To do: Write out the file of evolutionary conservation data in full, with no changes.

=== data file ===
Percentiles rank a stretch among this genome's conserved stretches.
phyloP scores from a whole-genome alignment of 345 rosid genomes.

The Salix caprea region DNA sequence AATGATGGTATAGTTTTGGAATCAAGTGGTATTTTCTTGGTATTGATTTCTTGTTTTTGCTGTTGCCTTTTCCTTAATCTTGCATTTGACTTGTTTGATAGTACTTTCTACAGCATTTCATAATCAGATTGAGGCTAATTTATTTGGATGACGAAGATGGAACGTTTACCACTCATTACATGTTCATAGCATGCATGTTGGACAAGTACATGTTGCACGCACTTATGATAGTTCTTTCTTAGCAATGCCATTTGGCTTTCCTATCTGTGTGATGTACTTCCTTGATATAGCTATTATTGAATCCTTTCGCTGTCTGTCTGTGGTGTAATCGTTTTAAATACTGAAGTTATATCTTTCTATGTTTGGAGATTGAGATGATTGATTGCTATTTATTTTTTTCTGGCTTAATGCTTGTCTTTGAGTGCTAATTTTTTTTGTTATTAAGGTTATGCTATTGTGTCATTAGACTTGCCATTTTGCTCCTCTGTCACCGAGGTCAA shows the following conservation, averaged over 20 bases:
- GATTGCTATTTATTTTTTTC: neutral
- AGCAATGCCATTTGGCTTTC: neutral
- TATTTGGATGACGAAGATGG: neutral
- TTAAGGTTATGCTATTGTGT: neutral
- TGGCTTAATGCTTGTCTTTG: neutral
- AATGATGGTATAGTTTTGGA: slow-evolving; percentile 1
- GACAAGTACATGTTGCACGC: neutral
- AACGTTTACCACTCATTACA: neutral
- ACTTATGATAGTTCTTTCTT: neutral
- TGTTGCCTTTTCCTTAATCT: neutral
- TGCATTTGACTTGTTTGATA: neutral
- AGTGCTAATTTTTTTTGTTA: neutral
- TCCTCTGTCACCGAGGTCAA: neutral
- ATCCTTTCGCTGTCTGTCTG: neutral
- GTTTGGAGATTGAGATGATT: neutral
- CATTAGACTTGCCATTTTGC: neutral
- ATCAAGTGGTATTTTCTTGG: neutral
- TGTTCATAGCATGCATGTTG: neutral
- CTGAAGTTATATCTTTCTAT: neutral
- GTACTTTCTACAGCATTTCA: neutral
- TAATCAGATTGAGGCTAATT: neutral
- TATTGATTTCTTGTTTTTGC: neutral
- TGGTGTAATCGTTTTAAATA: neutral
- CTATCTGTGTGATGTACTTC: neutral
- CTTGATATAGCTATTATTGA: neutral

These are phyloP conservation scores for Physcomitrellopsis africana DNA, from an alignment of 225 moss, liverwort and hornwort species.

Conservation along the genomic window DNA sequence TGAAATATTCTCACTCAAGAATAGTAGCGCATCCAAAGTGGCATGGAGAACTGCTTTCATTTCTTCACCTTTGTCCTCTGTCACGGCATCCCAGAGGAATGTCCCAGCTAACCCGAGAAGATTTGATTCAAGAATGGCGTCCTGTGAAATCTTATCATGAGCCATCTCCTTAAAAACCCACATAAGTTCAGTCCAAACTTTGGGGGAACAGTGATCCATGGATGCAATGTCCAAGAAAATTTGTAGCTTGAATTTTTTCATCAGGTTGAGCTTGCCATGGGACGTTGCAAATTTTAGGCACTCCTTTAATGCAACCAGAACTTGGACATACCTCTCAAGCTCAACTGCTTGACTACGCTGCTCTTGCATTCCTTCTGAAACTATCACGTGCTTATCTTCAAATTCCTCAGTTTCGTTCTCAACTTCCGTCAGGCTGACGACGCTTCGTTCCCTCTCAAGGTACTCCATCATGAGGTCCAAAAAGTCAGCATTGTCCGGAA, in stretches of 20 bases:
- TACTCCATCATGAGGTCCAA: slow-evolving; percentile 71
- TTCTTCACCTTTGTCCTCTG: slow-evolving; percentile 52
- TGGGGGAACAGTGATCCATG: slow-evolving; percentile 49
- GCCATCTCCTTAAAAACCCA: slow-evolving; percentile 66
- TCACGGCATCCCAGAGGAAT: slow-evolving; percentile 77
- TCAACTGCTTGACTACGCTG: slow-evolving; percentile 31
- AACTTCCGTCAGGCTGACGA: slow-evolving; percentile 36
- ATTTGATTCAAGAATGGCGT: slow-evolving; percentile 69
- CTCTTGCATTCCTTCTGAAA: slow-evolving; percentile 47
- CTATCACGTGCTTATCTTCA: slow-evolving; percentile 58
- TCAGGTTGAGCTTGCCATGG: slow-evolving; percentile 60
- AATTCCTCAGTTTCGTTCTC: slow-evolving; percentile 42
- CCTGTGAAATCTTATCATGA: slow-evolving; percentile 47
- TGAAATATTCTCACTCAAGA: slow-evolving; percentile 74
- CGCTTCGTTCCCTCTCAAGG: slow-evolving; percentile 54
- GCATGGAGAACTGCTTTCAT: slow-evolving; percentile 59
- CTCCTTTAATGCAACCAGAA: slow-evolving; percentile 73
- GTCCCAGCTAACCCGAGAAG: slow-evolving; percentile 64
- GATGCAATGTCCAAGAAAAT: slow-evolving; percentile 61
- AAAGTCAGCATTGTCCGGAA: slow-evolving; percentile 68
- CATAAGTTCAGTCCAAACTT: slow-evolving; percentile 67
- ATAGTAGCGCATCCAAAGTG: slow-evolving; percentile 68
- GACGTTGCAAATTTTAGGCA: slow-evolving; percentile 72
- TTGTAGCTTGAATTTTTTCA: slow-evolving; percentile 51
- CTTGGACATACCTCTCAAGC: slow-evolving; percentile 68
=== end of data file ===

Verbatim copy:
Percentiles rank a stretch among this genome's conserved stretches.
phyloP scores from a whole-genome alignment of 345 rosid genomes.

The Salix caprea region DNA sequence AATGATGGTATAGTTTTGGAATCAAGTGGTATTTTCTTGGTATTGATTTCTTGTTTTTGCTGTTGCCTTTTCCTTAATCTTGCATTTGACTTGTTTGATAGTACTTTCTACAGCATTTCATAATCAGATTGAGGCTAATTTATTTGGATGACGAAGATGGAACGTTTACCACTCATTACATGTTCATAGCATGCATGTTGGACAAGTACATGTTGCACGCACTTATGATAGTTCTTTCTTAGCAATGCCATTTGGCTTTCCTATCTGTGTGATGTACTTCCTTGATATAGCTATTATTGAATCCTTTCGCTGTCTGTCTGTGGTGTAATCGTTTTAAATACTGAAGTTATATCTTTCTATGTTTGGAGATTGAGATGATTGATTGCTATTTATTTTTTTCTGGCTTAATGCTTGTCTTTGAGTGCTAATTTTTTTTGTTATTAAGGTTATGCTATTGTGTCATTAGACTTGCCATTTTGCTCCTCTGTCACCGAGGTCAA shows the following conservation, averaged over 20 bases:
- GATTGCTATTTATTTTTTTC: neutral
- AGCAATGCCATTTGGCTTTC: neutral
- TATTTGGATGACGAAGATGG: neutral
- TTAAGGTTATGCTATTGTGT: neutral
- TGGCTTAATGCTTGTCTTTG: neutral
- AATGATGGTATAGTTTTGGA: slow-evolving; percentile 1
- GACAAGTACATGTTGCACGC: neutral
- AACGTTTACCACTCATTACA: neutral
- ACTTATGATAGTTCTTTCTT: neutral
- TGTTGCCTTTTCCTTAATCT: neutral
- TGCATTTGACTTGTTTGATA: neutral
- AGTGCTAATTTTTTTTGTTA: neutral
- TCCTCTGTCACCGAGGTCAA: neutral
- ATCCTTTCGCTGTCTGTCTG: neutral
- GTTTGGAGATTGAGATGATT: neutral
- CATTAGACTTGCCATTTTGC: neutral
- ATCAAGTGGTATTTTCTTGG: neutral
- TGTTCATAGCATGCATGTTG: neutral
- CTGAAGTTATATCTTTCTAT: neutral
- GTACTTTCTACAGCATTTCA: neutral
- TAATCAGATTGAGGCTAATT: neutral
- TATTGATTTCTTGTTTTTGC: neutral
- TGGTGTAATCGTTTTAAATA: neutral
- CTATCTGTGTGATGTACTTC: neutral
- CTTGATATAGCTATTATTGA: neutral

These are phyloP conservation scores for Physcomitrellopsis africana DNA, from an alignment of 225 moss, liverwort and hornwort species.

Conservation along the genomic window DNA sequence TGAAATATTCTCACTCAAGAATAGTAGCGCATCCAAAGTGGCATGGAGAACTGCTTTCATTTCTTCACCTTTGTCCTCTGTCACGGCATCCCAGAGGAATGTCCCAGCTAACCCGAGAAGATTTGATTCAAGAATGGCGTCCTGTGAAATCTTATCATGAGCCATCTCCTTAAAAACCCACATAAGTTCAGTCCAAACTTTGGGGGAACAGTGATCCATGGATGCAATGTCCAAGAAAATTTGTAGCTTGAATTTTTTCATCAGGTTGAGCTTGCCATGGGACGTTGCAAATTTTAGGCACTCCTTTAATGCAACCAGAACTTGGACATACCTCTCAAGCTCAACTGCTTGACTACGCTGCTCTTGCATTCCTTCTGAAACTATCACGTGCTTATCTTCAAATTCCTCAGTTTCGTTCTCAACTTCCGTCAGGCTGACGACGCTTCGTTCCCTCTCAAGGTACTCCATCATGAGGTCCAAAAAGTCAGCATTGTCCGGAA, in stretches of 20 bases:
- TACTCCATCATGAGGTCCAA: slow-evolving; percentile 71
- TTCTTCACCTTTGTCCTCTG: slow-evolving; percentile 52
- TGGGGGAACAGTGATCCATG: slow-evolving; percentile 49
- GCCATCTCCTTAAAAACCCA: slow-evolving; percentile 66
- TCACGGCATCCCAGAGGAAT: slow-evolving; percentile 77
- TCAACTGCTTGACTACGCTG: slow-evolving; percentile 31
- AACTTCCGTCAGGCTGACGA: slow-evolving; percentile 36
- ATTTGATTCAAGAATGGCGT: slow-evolving; percentile 69
- CTCTTGCATTCCTTCTGAAA: slow-evolving; percentile 47
- CTATCACGTGCTTATCTTCA: slow-evolving; percentile 58
- TCAGGTTGAGCTTGCCATGG: slow-evolving; percentile 60
- AATTCCTCAGTTTCGTTCTC: slow-evolving; percentile 42
- CCTGTGAAATCTTATCATGA: slow-evolving; percentile 47
- TGAAATATTCTCACTCAAGA: slow-evolving; percentile 74
- CGCTTCGTTCCCTCTCAAGG: slow-evolving; percentile 54
- GCATGGAGAACTGCTTTCAT: slow-evolving; percentile 59
- CTCCTTTAATGCAACCAGAA: slow-evolving; percentile 73
- GTCCCAGCTAACCCGAGAAG: slow-evolving; percentile 64
- GATGCAATGTCCAAGAAAAT: slow-evolving; percentile 61
- AAAGTCAGCATTGTCCGGAA: slow-evolving; percentile 68
- CATAAGTTCAGTCCAAACTT: slow-evolving; percentile 67
- ATAGTAGCGCATCCAAAGTG: slow-evolving; percentile 68
- GACGTTGCAAATTTTAGGCA: slow-evolving; percentile 72
- TTGTAGCTTGAATTTTTTCA: slow-evolving; percentile 51
- CTTGGACATACCTCTCAAGC: slow-evolving; percentile 68